We about to begin Lent, with Ash Wednesday Next Week. During this time of Lent I have been asked a few times if I could write something about Fasting and Abstinence, two important topics in the Christian life.
Fasting and abstinence are two different things. For Roman Catholics, fasting is the reduction of one's intake of food to one full meal a day. This may or may not be accompanied by abstinence from meat when eating. The reason for these practices is that the Church teaches that all people are obliged by God to perform some penance for their sins, and that these acts of penance are both personal and corporate. The purpose of fasting is spiritual focus, self discipline, imitation of Christ, and performing penance; it in no way stems from a concept that the material world is in some sense evil.
The practices of Fasting and Abstinence have been understood in different ways through history; at some point the regulations of Lenten fasting and abstinence were once quite strict, neither meat nor animal products (such as dairy and eggs) were to be eaten throughout the forty days, and only one meal per day was allowed. The restrictions were for every day of Lent, except Sundays, which were a day to relax from fasting. Today, the regulations are not as prohibitive.
Abstinence The law of abstinence requires a Catholic 14 years of age until death to abstain from eating meat on Fridays in honour of the Passion of Jesus on Good Friday. Meat is considered to be the flesh and organs of mammals and fowl. Moral theologians have traditionally considered this also to forbid soups or gravies made from them. Salt and freshwater species of fish, amphibians, reptiles and shellfish are permitted, as are animal derived products such as margarine and gelatine which do not have any meat taste.
On the Fridays outside of Lent, local bishops’ conferences may obtain permission of the Holy See for Catholics to substitute a penitential, or even a charitable, practice of their own choosing. Since this was not stated as binding under pain of sin, not to do so on a single occasion would not in itself be sinful. For most people the easiest way to consistently fulfil this command is the traditional one, to abstain from meat on all Fridays of the year which are not liturgical solemnities. When solemnities, such as the Annunciation, Assumption, All Saints etc. fall on a Friday, we neither abstain or fast.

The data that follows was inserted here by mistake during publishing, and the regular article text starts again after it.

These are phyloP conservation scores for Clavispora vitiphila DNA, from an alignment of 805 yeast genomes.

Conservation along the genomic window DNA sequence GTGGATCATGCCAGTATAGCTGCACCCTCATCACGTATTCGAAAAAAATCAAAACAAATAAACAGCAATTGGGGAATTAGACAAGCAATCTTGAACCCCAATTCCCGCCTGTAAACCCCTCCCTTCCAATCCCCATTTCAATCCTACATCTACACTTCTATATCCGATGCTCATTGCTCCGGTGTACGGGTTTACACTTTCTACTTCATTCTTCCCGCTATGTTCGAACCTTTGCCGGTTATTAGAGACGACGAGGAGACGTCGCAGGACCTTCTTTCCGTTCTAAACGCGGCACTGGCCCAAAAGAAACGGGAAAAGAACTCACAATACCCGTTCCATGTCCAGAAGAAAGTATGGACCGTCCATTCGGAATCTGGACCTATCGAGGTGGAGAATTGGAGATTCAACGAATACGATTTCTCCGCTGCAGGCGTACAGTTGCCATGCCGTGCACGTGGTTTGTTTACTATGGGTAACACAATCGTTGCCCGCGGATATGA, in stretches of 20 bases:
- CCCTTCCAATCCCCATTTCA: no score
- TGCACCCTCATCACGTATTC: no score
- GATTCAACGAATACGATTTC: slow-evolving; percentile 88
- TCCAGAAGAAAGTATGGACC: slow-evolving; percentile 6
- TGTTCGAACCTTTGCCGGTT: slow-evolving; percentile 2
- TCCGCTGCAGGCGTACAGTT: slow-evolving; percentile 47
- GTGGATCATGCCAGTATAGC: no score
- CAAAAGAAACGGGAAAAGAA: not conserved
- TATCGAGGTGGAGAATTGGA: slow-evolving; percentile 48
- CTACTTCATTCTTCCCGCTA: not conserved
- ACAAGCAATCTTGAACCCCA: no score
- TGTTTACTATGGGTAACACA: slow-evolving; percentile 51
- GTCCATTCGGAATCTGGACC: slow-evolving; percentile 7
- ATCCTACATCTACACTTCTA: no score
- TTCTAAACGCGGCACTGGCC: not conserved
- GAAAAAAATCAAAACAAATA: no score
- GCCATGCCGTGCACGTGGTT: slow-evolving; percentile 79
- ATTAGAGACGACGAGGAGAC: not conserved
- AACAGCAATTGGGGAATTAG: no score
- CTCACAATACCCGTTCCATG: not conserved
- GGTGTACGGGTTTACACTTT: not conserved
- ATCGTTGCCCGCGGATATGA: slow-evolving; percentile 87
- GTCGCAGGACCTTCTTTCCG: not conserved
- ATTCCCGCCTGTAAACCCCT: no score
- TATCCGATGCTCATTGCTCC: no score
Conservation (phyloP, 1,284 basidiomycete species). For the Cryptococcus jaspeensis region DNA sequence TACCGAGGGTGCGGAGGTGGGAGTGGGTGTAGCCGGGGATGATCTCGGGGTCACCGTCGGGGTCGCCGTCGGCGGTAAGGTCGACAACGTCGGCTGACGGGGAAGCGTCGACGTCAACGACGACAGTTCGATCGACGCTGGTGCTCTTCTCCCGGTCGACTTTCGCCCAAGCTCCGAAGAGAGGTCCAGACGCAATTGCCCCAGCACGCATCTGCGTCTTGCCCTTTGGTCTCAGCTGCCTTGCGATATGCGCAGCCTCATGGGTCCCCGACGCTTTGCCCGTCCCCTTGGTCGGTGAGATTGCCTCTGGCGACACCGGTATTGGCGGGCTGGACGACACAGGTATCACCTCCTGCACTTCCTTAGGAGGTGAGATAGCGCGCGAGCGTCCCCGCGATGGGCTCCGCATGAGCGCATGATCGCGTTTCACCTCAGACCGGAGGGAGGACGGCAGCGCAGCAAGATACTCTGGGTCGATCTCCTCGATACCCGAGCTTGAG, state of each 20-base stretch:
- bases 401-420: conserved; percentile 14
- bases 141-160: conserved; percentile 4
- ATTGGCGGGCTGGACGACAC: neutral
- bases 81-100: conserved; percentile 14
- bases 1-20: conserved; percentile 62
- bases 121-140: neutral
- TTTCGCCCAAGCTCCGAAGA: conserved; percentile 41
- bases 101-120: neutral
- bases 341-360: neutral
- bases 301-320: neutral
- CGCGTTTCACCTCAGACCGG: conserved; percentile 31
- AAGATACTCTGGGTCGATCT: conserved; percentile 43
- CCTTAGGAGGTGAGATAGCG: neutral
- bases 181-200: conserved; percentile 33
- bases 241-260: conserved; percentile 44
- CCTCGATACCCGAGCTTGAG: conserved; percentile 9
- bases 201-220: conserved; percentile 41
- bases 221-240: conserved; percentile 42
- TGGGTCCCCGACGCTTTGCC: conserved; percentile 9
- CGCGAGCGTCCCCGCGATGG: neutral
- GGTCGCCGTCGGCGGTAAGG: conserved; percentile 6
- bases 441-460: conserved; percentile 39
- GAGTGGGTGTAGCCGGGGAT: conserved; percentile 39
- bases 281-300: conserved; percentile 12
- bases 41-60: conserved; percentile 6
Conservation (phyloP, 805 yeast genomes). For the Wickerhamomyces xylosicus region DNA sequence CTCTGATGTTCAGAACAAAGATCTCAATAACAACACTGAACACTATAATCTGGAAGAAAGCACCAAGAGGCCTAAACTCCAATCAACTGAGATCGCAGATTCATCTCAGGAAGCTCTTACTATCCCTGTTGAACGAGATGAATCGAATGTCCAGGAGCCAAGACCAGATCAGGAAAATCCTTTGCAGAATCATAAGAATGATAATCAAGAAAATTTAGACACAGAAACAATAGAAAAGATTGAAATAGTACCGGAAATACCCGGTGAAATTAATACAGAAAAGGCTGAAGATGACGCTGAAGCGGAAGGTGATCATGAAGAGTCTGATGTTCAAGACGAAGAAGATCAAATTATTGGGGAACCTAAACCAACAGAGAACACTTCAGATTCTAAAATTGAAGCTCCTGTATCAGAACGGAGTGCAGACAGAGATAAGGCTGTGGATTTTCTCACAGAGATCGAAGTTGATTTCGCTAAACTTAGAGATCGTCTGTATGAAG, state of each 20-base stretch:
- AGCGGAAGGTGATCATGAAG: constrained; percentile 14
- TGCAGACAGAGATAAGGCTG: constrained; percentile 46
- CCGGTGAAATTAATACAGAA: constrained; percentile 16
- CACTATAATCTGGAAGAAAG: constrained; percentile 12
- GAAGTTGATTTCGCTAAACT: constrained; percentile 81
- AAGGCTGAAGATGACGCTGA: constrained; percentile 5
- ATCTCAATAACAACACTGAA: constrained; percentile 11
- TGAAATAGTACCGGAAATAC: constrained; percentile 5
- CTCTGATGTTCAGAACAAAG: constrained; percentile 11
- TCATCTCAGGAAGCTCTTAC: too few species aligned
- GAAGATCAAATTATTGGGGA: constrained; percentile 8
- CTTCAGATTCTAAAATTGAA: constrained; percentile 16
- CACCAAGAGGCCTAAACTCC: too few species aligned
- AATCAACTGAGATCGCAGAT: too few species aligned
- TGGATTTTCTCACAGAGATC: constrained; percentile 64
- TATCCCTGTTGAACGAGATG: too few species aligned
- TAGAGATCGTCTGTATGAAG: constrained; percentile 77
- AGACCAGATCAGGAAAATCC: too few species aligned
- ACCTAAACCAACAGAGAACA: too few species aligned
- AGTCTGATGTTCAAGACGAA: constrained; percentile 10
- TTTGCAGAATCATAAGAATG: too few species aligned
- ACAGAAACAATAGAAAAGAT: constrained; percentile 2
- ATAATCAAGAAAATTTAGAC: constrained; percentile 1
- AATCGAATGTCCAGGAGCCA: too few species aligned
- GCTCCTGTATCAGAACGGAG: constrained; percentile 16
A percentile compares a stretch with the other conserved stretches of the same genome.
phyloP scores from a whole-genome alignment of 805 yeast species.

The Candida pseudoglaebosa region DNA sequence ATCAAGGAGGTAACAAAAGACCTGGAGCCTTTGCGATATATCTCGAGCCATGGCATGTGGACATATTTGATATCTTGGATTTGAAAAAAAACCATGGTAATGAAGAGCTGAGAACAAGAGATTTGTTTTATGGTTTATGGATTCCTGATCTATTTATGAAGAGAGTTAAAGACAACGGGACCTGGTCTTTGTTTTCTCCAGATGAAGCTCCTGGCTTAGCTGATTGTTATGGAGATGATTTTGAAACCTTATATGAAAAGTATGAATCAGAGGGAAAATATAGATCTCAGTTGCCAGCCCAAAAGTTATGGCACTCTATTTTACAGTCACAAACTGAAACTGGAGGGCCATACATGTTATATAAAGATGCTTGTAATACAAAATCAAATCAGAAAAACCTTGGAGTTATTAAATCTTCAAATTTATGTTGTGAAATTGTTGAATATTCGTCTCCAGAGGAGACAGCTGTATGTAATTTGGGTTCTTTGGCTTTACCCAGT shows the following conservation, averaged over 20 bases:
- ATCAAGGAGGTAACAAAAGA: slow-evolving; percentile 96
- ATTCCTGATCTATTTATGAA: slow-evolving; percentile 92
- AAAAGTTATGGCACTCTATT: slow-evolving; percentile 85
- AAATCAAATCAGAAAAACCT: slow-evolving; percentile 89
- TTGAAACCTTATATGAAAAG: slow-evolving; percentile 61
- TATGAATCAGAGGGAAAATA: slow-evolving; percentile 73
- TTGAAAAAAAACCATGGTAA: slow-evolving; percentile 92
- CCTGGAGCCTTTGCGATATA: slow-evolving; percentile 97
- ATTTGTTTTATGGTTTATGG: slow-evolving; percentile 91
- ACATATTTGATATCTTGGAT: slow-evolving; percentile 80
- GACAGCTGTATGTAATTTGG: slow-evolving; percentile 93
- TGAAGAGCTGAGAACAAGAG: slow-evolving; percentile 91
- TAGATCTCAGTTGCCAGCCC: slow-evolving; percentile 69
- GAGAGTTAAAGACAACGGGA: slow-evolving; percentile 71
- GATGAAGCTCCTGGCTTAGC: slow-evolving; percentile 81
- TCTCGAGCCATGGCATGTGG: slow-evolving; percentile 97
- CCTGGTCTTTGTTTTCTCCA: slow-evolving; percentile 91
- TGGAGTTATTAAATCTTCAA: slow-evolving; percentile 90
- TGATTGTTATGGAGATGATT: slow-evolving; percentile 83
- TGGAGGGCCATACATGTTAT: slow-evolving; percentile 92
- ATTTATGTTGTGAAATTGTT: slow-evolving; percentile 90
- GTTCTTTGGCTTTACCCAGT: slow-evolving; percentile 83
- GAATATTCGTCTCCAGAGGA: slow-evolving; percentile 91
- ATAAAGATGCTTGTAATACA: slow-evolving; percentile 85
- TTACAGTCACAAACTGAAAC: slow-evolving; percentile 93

During Lent abstinence from meat on Fridays is obligatory, and it is sinful not to observe this discipline without a serious reason (physical labor, pregnancy, sickness etc.).
Fasting The law of fasting requires a Catholic from the 18th Birthday [Canon 97] to the 59th Birthday [i.e. the beginning of the 60th year, a year which will be completed on the 60th birthday] to reduce the amount of food eaten from normal. The Church defines this as one meal a day, and two smaller meals which if added together would not exceed the main meal in quantity.
fasting is obligatory on Ash Wednesday and Good Friday. The fast is broken by eating between meals and by drinks which could be considered food (milk shakes, but not milk). Alcoholic beverages do not break the fast; however, they seem contrary to the spirit of doing penance.
Those who are excused from fast or abstinence Besides those outside the age limits, those of unsound mind, the sick, the frail, pregnant or nursing women according to need for meat or nourishment,?manual labourers according to need, guests at a meal who cannot excuse themselves without giving great offence or causing enmity and other situations of moral or physical impossibility to observe the penitential discipline.
Aside from these minimum penitential requirements Catholics are encouraged to impose some personal penance on themselves at other times. It could be modelled after abstinence and fasting. A person could, for example, multiply the number of days they abstain. Some people give up meat entirely for religious motives (as opposed to those who give it up for health or other motives). Some religious orders, as a penance, never eat meat. Similarly, one could multiply the number of days that one fasted. The early Church had a practice of a Wednesday and Saturday fast. This fast could be the same as the Church's law (one main meal and two smaller ones) or stricter, even bread and water. Such freely chosen fasting could also consist in giving up something one enjoys - candy, soft drinks, smoking, that cocktail before supper, and so on. This is left to the individual.
I hope this small article clarifies a bit the questions and concerns of some of you. If you want to read what Cannon Law says about the issue I encourage you to read cannons 1250 to 1253 and you can also read the Apostolic Constitution on Penance Paenitemini by Pope Paul VI.
Peace in Jesus